Simple tips for working with drywall mud

July 13, 2015

You might find it surprising, but following just a few simple tips can make a big difference in what you can do yourself to fix cracks and dents in walls.

  • To help you make drywall mud with a smooth consistency every time, add the drywall mud powder to water, not the other way around. If you add water to the powder, you're more likely to end up with a mud mix full of big lumps of dry powder either because there's not enough water or too much powder.
  • If a crack is large, deep and has an uneven width, then it might be a sign of a structural problem. Before you try to fix this kind of crack in a wall, get professional help to remedy what might be wrong with the house's structure.
  • Small cracks that affect only the surface of the wall or the plaster material itself are probably superficial and can be easily repaired with a ready-mixed filler.
  • Make sure that the container in which you mix drywall mud, any implements you use to mix it, and the water itself is absolutely clean. Wash and rinse all of your equipment between mixes, so that no lumps of setting plaster or other impurities get into your next mix.
  • A drill with a stirrer attachment will make your drywall mud mixing much easier, but be sure that the stirrer is submerged in the mix before you start the drill. Otherwise your mix will splatter.
  • When working with any type of drywall mud, mix only as much as you think you can apply in 20 minutes or less. It's always better to throw out mixed drywall mud once it begins to set than to reconstitute it with more water. This is because reconstituted mud will have a lumpy finish.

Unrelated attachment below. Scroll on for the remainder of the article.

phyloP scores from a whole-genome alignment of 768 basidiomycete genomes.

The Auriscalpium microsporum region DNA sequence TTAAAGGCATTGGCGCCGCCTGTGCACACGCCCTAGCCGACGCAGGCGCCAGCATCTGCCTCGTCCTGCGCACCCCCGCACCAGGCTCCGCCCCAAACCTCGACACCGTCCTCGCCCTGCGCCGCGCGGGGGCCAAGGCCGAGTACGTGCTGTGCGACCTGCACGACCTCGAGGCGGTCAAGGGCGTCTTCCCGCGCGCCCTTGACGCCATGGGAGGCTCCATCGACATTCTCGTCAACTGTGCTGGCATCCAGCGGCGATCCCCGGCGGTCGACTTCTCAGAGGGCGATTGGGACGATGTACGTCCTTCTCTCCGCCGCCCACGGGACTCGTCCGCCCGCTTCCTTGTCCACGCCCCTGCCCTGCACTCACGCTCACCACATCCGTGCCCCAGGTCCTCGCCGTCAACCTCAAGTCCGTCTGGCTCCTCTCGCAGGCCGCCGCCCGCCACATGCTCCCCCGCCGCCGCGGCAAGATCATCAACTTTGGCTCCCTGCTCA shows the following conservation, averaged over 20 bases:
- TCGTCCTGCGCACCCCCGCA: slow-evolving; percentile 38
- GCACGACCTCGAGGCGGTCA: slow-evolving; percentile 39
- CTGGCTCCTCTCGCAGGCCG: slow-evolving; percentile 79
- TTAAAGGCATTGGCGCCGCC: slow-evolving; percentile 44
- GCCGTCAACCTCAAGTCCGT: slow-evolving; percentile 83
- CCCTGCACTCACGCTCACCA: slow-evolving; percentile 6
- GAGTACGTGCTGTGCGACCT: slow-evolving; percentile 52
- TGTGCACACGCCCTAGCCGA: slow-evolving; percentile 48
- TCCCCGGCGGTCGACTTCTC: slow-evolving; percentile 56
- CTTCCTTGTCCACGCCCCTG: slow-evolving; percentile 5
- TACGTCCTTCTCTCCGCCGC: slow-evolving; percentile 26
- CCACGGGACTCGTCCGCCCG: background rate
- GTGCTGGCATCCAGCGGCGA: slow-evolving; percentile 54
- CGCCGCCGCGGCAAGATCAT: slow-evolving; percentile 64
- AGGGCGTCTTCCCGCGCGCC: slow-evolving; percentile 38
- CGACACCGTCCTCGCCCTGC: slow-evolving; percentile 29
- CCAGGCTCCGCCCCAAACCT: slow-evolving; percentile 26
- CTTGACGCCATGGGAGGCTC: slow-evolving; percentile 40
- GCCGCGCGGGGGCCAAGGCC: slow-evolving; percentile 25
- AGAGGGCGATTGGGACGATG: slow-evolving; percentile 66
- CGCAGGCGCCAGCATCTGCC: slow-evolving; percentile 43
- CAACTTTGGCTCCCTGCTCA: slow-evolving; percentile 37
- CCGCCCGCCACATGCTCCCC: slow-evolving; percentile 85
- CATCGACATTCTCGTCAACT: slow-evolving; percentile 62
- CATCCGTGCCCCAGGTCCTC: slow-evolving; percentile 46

• Drywall mud commonly shrinks as it dries. The shrinkage in a shallow patch will likely go unnoticed, but in a deep patch this shrinkage can lead to a significant crack. To avoid the shrinkage problem all together, patch deep holes and cracks in several shallow layers. While working on a larger crack, wait for each layer of drywall mud to dry thoroughly, then score the surface before adding more mud on top.
  • Drive drywall staples part way into the surface being covered to prepare a large, shallow wall crater for your drywall mud. The drywall staples act as anchor points for holding the filling compound in place until it makes a secure bond. Make sure the level of your staples is slightly below the surrounding wall surface so that they don't stick out from the wall when you're finished.

If you follow these simple tips on your next drywall repair job, you might surprise even yourself with how well your job looks and holds up over time.

Simple tips for working with drywall mud
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